PELHAM, N.Y. Ericka Connor was president of the PTA at Hutchinson Elementary School for the past two years. Two of her children attend the school but have some reservations about the lunch menu.
"They will never buy lunches here," Connor said. "They just refuse to buy lunch here."
Connor worked in the school's cafeteria almost every day for six months last year. She said she thinks the district tries to appeal to children by selling hamburgers and chicken nuggets, but she is not pleased with the menu.
"It's just not what I would feed my kids," Connor said. "I wouldn't even feed it to them for dinner. It's disgusting."
Connor suggested alternatives, including peanut butter and jelly on whole wheat bread, fresh fruit and cheese sticks.
On average, American school children will eat more than 2,300 lunches over the course of their primary and secondary educations. If they are opting into school lunch programs, much of their long-term nutrition is dictated by the choices the school district provides.
Nationwide, approximately 17 percent - or 12.5 million - children and adolescents aged two to 19 years are obese, according to data from the National Health and Examination Survey. The Centers for Disease Control defines childhood obesity as having a Body Mass Index at or above the 95th percentile for children of the same age and sex. The CDC regards a child as overweight if his or her BMI falls between the 85th and 95th percentiles.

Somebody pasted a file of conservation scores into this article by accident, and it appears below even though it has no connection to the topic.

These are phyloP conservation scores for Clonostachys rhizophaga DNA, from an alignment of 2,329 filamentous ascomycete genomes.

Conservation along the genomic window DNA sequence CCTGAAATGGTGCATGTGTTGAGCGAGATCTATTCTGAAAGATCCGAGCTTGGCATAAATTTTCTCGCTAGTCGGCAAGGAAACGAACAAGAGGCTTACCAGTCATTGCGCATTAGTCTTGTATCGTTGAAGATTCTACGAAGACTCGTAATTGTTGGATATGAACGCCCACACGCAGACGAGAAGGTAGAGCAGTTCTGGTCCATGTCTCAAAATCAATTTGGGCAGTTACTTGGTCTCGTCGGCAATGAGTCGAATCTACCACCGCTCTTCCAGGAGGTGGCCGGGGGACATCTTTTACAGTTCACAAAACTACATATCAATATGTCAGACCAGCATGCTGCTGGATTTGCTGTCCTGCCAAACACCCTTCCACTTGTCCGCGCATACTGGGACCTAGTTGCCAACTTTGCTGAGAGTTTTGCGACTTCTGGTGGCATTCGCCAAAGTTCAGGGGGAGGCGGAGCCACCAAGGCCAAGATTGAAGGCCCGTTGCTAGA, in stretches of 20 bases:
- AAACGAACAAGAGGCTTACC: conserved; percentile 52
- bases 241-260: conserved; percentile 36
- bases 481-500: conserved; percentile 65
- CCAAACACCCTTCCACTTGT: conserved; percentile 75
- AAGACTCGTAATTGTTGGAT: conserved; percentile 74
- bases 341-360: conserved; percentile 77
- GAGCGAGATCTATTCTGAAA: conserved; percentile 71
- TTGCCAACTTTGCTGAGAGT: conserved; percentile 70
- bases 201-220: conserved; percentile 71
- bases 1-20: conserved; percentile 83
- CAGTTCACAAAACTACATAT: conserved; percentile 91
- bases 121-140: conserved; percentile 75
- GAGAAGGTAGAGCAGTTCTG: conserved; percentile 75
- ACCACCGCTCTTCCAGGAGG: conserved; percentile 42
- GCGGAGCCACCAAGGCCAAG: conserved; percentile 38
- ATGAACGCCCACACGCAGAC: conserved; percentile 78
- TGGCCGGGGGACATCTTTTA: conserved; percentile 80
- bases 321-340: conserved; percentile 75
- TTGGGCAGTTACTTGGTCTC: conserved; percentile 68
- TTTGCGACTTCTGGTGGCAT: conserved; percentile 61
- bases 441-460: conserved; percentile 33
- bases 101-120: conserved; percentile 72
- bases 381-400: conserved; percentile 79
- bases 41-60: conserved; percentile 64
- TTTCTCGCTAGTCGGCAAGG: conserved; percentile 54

According to the CDC, overweight and obese kids are at increased risk of multiple health problems, including high blood pressure, high cholesterol and fatty liver disease. And this is to say nothing of the potential psychological effects of being an overweight child. Additionally, the CDC finds that children who are overweight are more likely to become overweight or obese adults.
But not all parents are as opinionated about Pelham's school lunch menus as Connor. Reader Michelle Parella Boyle posted on The Daily Pelham's Facebook page that she does not worry about childhood obesity.
"I fed my kids healthy foods and they were an average weight," Boyle wrote. "If a parent thinks food at a school cafeteria is unhealthy, they should contact the school to let them know that the food choices are unacceptable."
Jennifer Gundersen, director of dining for Chartwells Dining Services, said via email that the company refuses to serve any deep fried foods for lunch to the children in the district and actually removed the deep fryers from the schools. She added that healthier options have increased satisfaction in the district.
"The reaction this year has been positive," Gundersen said. "The children and families are happy with the choices and the participation has been great."
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